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New Resin Improves Efficiency, Reduces Costs in Hanford Site Groundwater Treatment

March 1, 2012 - 12:00pm

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The new resin was installed at the 100-DX Groundwater Treatment Facility, where it operated over one year without a single resin change.

The new resin was installed at the 100-DX Groundwater Treatment Facility, where it operated over one year without a single resin change.

An operator tests the resin at a 100K Area pump-andtreat system to determine how much hexavelent chromium contamination it has gathered from the groundwater.

An operator tests the resin at a 100K Area pump-andtreat system to determine how much hexavelent chromium contamination it has gathered from the groundwater.

ResinTech SIR-700 is being implemented at groundwater treatment systems along the Columbia River to increase efficiency and reduce costs.

ResinTech SIR-700 is being implemented at groundwater treatment systems along the Columbia River to increase efficiency and reduce costs.

The new resin was installed at the 100-DX Groundwater Treatment Facility, where it operated over one year without a single resin change.
An operator tests the resin at a 100K Area pump-andtreat system to determine how much hexavelent chromium contamination it has gathered from the groundwater.
ResinTech SIR-700 is being implemented at groundwater treatment systems along the Columbia River to increase efficiency and reduce costs.

RICHLAND, Wash. – A new resin EM, the Richland Operations Office, and contractor CH2M HILL Plateau Remediation Company are using in contaminated groundwater treatment is expected to increase efficiency and reduce costs in the operation of pump-and-treat facilities along the Columbia River at the Hanford site.

The higher performance resin, SIR-700, is expected to reduce DOE’s estimated operation and maintenance costs over the lifetime of the 100-DX Groundwater Treatment Facility by approximately $20 million. In comparison to this expected cost savings, the construction cost for the treatment facility was $25 million. Lifecycle costs decrease through the resin’s increased capacity and longer design life, reducing future facility modification costs and allowing for expanded treatment of contaminated groundwater.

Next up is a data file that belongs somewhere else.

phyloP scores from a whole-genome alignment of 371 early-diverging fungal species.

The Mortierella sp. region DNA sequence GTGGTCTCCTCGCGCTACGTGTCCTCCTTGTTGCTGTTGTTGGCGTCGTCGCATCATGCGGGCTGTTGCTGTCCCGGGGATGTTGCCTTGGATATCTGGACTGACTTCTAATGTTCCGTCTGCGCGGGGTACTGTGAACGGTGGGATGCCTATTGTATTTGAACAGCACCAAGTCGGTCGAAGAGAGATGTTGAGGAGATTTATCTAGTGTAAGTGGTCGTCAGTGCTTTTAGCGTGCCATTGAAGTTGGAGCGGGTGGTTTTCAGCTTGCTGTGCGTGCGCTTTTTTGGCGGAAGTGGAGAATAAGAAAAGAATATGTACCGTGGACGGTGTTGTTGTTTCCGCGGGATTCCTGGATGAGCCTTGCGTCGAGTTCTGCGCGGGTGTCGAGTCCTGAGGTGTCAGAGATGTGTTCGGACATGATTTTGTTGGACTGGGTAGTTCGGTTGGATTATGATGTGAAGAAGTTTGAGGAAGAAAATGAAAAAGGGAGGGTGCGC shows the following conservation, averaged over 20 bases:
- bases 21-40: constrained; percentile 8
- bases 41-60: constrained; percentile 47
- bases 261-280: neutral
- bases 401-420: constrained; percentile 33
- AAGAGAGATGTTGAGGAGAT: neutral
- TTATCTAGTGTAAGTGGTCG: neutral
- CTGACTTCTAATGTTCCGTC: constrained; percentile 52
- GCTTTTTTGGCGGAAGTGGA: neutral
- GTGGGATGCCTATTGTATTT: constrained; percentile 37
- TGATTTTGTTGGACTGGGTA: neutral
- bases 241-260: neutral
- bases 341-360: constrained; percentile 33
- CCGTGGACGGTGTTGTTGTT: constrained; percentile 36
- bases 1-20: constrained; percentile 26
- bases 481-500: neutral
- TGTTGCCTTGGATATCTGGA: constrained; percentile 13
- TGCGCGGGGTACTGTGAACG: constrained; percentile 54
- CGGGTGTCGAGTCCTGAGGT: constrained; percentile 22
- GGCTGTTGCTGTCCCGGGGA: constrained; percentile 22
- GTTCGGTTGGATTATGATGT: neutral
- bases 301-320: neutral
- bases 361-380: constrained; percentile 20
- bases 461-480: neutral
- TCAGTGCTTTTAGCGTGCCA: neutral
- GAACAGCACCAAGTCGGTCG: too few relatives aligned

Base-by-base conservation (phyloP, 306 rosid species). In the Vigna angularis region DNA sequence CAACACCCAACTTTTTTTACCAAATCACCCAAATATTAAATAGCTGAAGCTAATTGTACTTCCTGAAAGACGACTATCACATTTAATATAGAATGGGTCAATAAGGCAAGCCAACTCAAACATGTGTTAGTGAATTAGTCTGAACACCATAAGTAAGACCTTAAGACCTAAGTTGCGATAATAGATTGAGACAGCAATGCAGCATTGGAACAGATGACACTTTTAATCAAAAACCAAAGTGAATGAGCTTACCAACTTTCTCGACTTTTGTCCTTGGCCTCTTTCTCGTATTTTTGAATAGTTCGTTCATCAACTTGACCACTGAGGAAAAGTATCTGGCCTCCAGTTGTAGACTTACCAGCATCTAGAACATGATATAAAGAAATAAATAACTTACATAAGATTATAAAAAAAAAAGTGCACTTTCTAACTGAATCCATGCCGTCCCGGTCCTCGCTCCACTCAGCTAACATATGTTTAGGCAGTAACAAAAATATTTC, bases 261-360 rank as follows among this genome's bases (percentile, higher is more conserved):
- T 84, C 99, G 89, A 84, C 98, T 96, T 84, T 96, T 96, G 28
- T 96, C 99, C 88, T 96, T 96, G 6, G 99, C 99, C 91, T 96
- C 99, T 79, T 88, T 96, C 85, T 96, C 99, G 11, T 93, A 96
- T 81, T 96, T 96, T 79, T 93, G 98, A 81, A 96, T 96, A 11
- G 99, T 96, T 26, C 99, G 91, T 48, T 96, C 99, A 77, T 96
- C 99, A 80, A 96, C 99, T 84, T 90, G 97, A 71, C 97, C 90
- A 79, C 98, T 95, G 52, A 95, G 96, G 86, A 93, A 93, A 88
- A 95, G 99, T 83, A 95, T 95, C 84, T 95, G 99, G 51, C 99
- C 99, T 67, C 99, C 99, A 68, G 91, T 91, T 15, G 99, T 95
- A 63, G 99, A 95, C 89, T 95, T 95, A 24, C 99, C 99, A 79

The ion exchange resin is loaded into a series of treatment tanks. As water flows through the tanks, the resin strips specific contaminants from the water.
 

Chromium contamination is in the groundwater near Hanford’s former processing reactors, where an anti-corrosion chemical was added to water for cooling the reactors in the Cold War. The form of chromium used for this task — hexavalent chromium — is being cleaned up because it is a toxic form of chromium, and can contaminate drinking water.

The new resin retains more than 15 times the amount of chromium than previous resins. As treatment systems are fitted with the new material, the increased capacity of the resin and the need for fewer resin loadings will reduce worker handling and lower lifecycle costs and energy use associated with shipping spent resin for treatment.
 

Using a resin skid designed to simulate the treatment vessels, CH2M HILL tested a series of resins that were previously demonstrated or reported to be capable of removing the hexavalent chromium. The performance of the single-use SIR-700 demonstrated high capacity in side-by-side testing.
The resin installed at 100-DX operated over one year without a single resin change, which costs about $10,000. Between 120 and 160 change-outs were avoided, saving approximately $1.2 to $1.6 million.

Based on the resin’s effectiveness, CH2M HILL engineers determined the number of operating vessels can be reduced while still achieving the desired capacity or treatment rate. This reduces the material needs at the current capacity but also makes available more vessels to increase the treatment capacity in the future.

The new resin has also been installed at the 100-HX Groundwater Treatment Facility and is currently being tested for 100K Area treatment facilities.
 

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